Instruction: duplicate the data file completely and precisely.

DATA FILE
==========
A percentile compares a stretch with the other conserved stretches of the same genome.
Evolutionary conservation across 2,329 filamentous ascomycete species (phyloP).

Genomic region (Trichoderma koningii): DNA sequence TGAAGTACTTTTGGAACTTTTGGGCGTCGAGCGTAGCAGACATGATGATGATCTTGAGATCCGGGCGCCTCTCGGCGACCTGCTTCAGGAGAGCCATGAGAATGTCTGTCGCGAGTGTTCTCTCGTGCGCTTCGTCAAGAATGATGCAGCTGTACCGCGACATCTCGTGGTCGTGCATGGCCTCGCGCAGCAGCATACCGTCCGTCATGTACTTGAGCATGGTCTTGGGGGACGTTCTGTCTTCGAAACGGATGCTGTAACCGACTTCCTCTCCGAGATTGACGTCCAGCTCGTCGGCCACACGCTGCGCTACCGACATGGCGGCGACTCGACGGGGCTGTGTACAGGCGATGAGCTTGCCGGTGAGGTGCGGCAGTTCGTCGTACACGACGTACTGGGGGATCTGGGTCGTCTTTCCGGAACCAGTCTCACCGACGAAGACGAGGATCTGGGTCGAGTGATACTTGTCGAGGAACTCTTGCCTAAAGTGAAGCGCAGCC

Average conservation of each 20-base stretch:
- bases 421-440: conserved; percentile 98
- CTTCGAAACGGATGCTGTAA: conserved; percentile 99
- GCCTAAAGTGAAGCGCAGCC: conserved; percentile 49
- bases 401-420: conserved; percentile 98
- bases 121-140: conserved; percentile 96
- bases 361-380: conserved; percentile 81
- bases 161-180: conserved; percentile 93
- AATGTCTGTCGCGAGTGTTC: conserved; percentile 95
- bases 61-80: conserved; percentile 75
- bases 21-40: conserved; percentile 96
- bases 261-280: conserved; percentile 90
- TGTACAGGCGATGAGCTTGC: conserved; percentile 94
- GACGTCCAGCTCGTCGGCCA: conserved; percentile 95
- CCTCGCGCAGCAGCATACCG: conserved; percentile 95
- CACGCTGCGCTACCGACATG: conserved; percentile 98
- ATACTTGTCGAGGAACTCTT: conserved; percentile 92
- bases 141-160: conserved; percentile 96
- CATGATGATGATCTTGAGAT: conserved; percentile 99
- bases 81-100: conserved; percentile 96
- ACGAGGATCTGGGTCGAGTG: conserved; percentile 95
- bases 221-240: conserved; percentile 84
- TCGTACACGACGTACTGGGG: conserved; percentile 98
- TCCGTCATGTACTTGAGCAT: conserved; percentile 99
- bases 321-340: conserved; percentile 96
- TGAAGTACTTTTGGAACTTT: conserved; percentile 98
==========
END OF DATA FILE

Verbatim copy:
A percentile compares a stretch with the other conserved stretches of the same genome.
Evolutionary conservation across 2,329 filamentous ascomycete species (phyloP).

Genomic region (Trichoderma koningii): DNA sequence TGAAGTACTTTTGGAACTTTTGGGCGTCGAGCGTAGCAGACATGATGATGATCTTGAGATCCGGGCGCCTCTCGGCGACCTGCTTCAGGAGAGCCATGAGAATGTCTGTCGCGAGTGTTCTCTCGTGCGCTTCGTCAAGAATGATGCAGCTGTACCGCGACATCTCGTGGTCGTGCATGGCCTCGCGCAGCAGCATACCGTCCGTCATGTACTTGAGCATGGTCTTGGGGGACGTTCTGTCTTCGAAACGGATGCTGTAACCGACTTCCTCTCCGAGATTGACGTCCAGCTCGTCGGCCACACGCTGCGCTACCGACATGGCGGCGACTCGACGGGGCTGTGTACAGGCGATGAGCTTGCCGGTGAGGTGCGGCAGTTCGTCGTACACGACGTACTGGGGGATCTGGGTCGTCTTTCCGGAACCAGTCTCACCGACGAAGACGAGGATCTGGGTCGAGTGATACTTGTCGAGGAACTCTTGCCTAAAGTGAAGCGCAGCC

Average conservation of each 20-base stretch:
- bases 421-440: conserved; percentile 98
- CTTCGAAACGGATGCTGTAA: conserved; percentile 99
- GCCTAAAGTGAAGCGCAGCC: conserved; percentile 49
- bases 401-420: conserved; percentile 98
- bases 121-140: conserved; percentile 96
- bases 361-380: conserved; percentile 81
- bases 161-180: conserved; percentile 93
- AATGTCTGTCGCGAGTGTTC: conserved; percentile 95
- bases 61-80: conserved; percentile 75
- bases 21-40: conserved; percentile 96
- bases 261-280: conserved; percentile 90
- TGTACAGGCGATGAGCTTGC: conserved; percentile 94
- GACGTCCAGCTCGTCGGCCA: conserved; percentile 95
- CCTCGCGCAGCAGCATACCG: conserved; percentile 95
- CACGCTGCGCTACCGACATG: conserved; percentile 98
- ATACTTGTCGAGGAACTCTT: conserved; percentile 92
- bases 141-160: conserved; percentile 96
- CATGATGATGATCTTGAGAT: conserved; percentile 99
- bases 81-100: conserved; percentile 96
- ACGAGGATCTGGGTCGAGTG: conserved; percentile 95
- bases 221-240: conserved; percentile 84
- TCGTACACGACGTACTGGGG: conserved; percentile 98
- TCCGTCATGTACTTGAGCAT: conserved; percentile 99
- bases 321-340: conserved; percentile 96
- TGAAGTACTTTTGGAACTTT: conserved; percentile 98